APPENDIX C 210 obscured and information is lost. Lack of awareness of the individual variation can lead to misclassification; for instance, some members of a group with small average exposure might actually have had moderate or large individual exposures. In air pollution studies, this problem occurs typically when exposure data from central stations, rather than individual monitors, are used. As pointed out in Chapter 3, individual or personal monitoring is not feasible or necessary in every study. Some studies, designed to answer very important questions, require large numbers of people. Cohort studies designed to provide data on the effect of ambient air pollution on changes in pulmonary function over time are an example. Even larger populations must be studied if the health outcome variable is a morbidity event. Such events as hospital admissions for asthma, although common in a medical context, are relatively rare among the population as a whole. Therefore, one has to observe a very large population, if one is to detect an impact of air pollution on the number of these events within a reasonable period. The Ontario Air Pollution Study, for example, detected a daily excess of 22 asthma admissions due to air pollution among nearly 6 million exposed and observed people.1 The large population studied provided the needed statistical power, but also dictated the use of aggregate, rather than individual, exposure data. This tradeoff between cohort size and precision of information is unavoidable. Both small-cohort and large-cohort studies are needed, because they provide answers to fundamentally different research questions. If personal monitors are available and sufficiently accurate and if the cost of their maintenance does not require reductions in sample size that outweigh gains in statistical precision, they can be quite valuable even in large-cohort studies. Personal monitoring can verify and âanchorâ the aggregated measurements from central monitoring stations in the community. If serious discrepancies appear between personal-monitor data and central data, one can try to reconcile them and determine the causes and extent of misclassification errors. If this kind of work is done during a pilot study, it can also help to determine the sample size required in the definitive study. Deviation of individual exposure from aggregate exposure might be critical when effects are nonlinear. Consider, for example, a case in which the centrally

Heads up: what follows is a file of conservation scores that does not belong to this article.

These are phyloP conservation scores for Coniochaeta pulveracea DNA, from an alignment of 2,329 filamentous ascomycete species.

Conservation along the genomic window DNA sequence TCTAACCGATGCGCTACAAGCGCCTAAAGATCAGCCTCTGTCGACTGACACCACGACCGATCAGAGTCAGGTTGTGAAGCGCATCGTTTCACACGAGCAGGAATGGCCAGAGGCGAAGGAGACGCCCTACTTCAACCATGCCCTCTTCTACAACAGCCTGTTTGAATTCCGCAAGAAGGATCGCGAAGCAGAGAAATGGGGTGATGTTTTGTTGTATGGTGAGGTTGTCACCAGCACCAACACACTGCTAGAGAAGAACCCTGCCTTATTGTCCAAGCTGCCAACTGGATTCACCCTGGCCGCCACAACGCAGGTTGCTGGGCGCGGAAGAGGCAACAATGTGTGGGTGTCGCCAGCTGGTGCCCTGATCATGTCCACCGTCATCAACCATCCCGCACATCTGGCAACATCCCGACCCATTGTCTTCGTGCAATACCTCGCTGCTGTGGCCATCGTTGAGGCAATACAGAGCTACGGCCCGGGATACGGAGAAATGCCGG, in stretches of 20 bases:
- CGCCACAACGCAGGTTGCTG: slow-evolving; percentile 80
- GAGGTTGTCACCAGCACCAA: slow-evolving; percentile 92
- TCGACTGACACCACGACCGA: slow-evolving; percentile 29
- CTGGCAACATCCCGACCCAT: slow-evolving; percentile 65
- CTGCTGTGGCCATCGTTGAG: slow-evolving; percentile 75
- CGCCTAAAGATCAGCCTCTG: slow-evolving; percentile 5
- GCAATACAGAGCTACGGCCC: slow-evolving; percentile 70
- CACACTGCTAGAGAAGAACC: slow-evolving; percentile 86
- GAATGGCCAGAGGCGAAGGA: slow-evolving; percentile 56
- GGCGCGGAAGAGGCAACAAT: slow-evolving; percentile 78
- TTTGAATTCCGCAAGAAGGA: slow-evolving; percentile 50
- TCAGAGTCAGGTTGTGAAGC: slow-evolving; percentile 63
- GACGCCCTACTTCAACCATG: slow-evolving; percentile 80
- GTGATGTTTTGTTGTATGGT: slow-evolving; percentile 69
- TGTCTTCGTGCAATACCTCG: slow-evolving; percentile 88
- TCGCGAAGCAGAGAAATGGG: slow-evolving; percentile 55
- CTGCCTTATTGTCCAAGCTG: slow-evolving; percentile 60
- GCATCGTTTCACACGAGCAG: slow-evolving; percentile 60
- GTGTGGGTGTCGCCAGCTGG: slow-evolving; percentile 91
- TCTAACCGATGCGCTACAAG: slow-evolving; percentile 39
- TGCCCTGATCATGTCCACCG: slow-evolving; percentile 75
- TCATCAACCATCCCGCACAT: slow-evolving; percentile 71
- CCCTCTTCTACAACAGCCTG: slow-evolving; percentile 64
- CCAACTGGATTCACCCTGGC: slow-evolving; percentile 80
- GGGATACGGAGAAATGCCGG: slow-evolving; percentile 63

APPENDIX C 211 measured value is just below some threshold, but some persons have had exposures substantially higher or lower than the average. Personal monitoring of every subject is not required for these purposes; a subsample might be sufficient. Although the unnecessary aggregation of data is undesirable, aggregate data are in some ways the preferred type of epidemiologic data for prevention and âcommunity diagnosis.â Aggregate data on indexes of respiratory health allow us to compare the health of one community with that of another and to assess the community-wide impact of preventive strategies. Moreover, ambient air pollution is regulated on the basis of aggregate data on exposure. Consequently, epidemiologic studies that use such data are directly interpretable in relation to national air quality standards. SOURCES OF RANDOM VARIATION Epidemiologic studies of air pollution must be designed with an awareness that random variation can have many sources and that individual observations are often not fully independent. For example, a study of respiratory symptoms in 50 subjects in each of two cities recorded once a month for a year might be regarded as having a sample size of 1,200 (observations) or 100 (subjects) or 2 (cities). If results are to be used to characterize other cities that vary appreciably in important ways, the relevant sample size might be closer to 2 than to 100 or 1,200. When such considerations are apparent during the design of a study, the distribution of observations allowed by the study budget can be adjusted (e.g., 10 subjects in each of 10 cities, rather than 50 in each of two). There is generally no substitute for adequate sampling and study of each potentially relevant source of random variation, such as city. A common design in air pollution epidemiology involves a comparison of respiratory health in a âpollutedâ town with that in one or two less polluted or unpolluted towns. The pairs of towns compared are assumed to be representative of all similar pairs of towns with similar contrasts in pollution. That assumption is not necessarily valid, inasmuch as the next two or three pairs, selected at random from those with identical pollution